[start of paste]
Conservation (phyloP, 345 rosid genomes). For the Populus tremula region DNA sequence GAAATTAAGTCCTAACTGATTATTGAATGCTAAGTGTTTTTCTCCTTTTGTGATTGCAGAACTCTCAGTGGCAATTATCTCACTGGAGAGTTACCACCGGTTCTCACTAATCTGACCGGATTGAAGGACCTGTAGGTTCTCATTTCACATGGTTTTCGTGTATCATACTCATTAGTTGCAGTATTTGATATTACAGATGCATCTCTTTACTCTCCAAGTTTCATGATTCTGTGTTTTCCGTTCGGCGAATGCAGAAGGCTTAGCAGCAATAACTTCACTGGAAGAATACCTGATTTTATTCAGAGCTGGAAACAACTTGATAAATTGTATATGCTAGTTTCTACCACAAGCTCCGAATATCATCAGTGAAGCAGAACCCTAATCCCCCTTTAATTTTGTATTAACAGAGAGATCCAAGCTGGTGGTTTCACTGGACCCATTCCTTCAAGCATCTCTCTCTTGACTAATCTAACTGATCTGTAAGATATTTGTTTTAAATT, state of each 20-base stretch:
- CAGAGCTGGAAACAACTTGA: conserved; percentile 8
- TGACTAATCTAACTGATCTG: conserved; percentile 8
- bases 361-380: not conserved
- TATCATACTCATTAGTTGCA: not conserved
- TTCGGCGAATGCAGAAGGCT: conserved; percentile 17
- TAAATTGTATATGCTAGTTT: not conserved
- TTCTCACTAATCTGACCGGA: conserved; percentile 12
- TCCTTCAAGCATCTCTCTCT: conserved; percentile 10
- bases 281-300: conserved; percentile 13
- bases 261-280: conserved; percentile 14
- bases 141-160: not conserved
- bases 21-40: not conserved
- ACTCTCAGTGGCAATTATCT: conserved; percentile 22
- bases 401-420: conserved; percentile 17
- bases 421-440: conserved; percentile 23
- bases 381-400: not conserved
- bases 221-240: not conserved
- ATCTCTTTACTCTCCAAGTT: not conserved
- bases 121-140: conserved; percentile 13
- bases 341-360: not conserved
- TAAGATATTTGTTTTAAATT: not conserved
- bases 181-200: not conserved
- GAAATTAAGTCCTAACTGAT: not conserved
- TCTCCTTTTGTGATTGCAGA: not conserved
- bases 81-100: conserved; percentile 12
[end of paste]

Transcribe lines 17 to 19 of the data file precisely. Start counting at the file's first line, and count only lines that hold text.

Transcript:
- bases 381-400: not conserved
- bases 221-240: not conserved
- ATCTCTTTACTCTCCAAGTT: not conserved